A painting I did of my cat Chigger. She was a black and orange tortoise-shell cat with lots of personality. She loved to sit on the laps of visitors, especially if they were allergic to cats, as was my old friend and co-worker Charlie. 

          “I’m curious. Period. I find everything interesting. Real life. Fake Life. Flowers. Cats. But mostly people. If you keep your eyes open and your mind open, everything can be interesting.” Agnes Varda

Morning Chat

          I grew up with dogs and thought I didn’t like cats. That feeling was confirmed when my nine-year-old daughter, Deborah, brought home a black cat that she said had followed her home from school. Maybe, maybe not.

The cat across the way who prompted me to write this blog. — Photo by Pat Bean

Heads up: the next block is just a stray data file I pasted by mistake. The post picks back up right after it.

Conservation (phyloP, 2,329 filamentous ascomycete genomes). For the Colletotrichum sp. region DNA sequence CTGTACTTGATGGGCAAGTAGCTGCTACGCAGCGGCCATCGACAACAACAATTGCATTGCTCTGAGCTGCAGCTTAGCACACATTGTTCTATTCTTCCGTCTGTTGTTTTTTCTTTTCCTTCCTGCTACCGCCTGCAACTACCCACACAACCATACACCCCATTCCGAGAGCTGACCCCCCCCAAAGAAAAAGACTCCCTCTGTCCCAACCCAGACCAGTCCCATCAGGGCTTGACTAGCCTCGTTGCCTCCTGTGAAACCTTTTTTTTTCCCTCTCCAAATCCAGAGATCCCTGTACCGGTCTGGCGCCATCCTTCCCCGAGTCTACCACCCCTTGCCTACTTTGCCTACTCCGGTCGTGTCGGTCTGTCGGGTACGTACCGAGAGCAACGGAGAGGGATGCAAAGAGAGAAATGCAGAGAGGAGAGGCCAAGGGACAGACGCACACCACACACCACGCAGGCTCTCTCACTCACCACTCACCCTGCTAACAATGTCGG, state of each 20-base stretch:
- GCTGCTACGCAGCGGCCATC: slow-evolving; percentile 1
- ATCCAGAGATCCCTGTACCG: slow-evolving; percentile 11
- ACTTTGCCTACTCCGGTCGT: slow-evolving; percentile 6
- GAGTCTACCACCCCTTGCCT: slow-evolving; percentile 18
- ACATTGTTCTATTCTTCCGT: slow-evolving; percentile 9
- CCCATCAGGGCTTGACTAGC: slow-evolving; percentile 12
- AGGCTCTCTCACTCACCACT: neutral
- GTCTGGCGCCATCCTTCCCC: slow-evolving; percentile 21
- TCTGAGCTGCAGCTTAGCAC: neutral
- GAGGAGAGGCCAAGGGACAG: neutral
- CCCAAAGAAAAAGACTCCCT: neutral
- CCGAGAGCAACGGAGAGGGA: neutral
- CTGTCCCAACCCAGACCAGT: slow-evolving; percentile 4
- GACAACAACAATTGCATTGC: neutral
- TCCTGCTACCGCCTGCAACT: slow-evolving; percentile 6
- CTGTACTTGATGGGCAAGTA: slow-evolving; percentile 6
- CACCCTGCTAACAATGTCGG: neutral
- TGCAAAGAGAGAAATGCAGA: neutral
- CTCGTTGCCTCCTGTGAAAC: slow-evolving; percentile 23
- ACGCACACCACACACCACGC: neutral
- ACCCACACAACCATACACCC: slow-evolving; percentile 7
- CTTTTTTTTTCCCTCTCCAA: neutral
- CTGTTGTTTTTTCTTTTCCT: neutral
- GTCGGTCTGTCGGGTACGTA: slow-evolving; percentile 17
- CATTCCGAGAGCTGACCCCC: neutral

She named her Mai Ling, and she was the nastiest meanest cat I have ever known. She hid under the couch and scratched people’s ankles as they passed by – and she jumped on people in the middle of the night.

But my daughter loved her and so the cat stayed – until she adopted another home down the street. My daughter brought her back a couple of times but she always went back. I think our home was one she simply adopted temporarily after she tired of her home before ours.

Meanwhile, my kids – I had five of them – were always bringing home stray dogs, which we took in until we could find a home for them. One day, however, they brought in this skinny, bedraggled, ugly cat. I knew before we could find it a home, we would have to fatten it up a bit. But by the week’s end, the whole family had fallen in love with this cat, and we kept her.

After a few more weeks, just as the ugly duckling turned into a swam, our ugly cat turned into a beautiful calico that lived with us for many years. We named her Kitirick, after the Houston TV Channel 13 KTRK’s mascot Kitirick. The sexy, black-cat dressed mascot was played by Wanda Louise Orsak.

A collage of cats from one of my art journals.c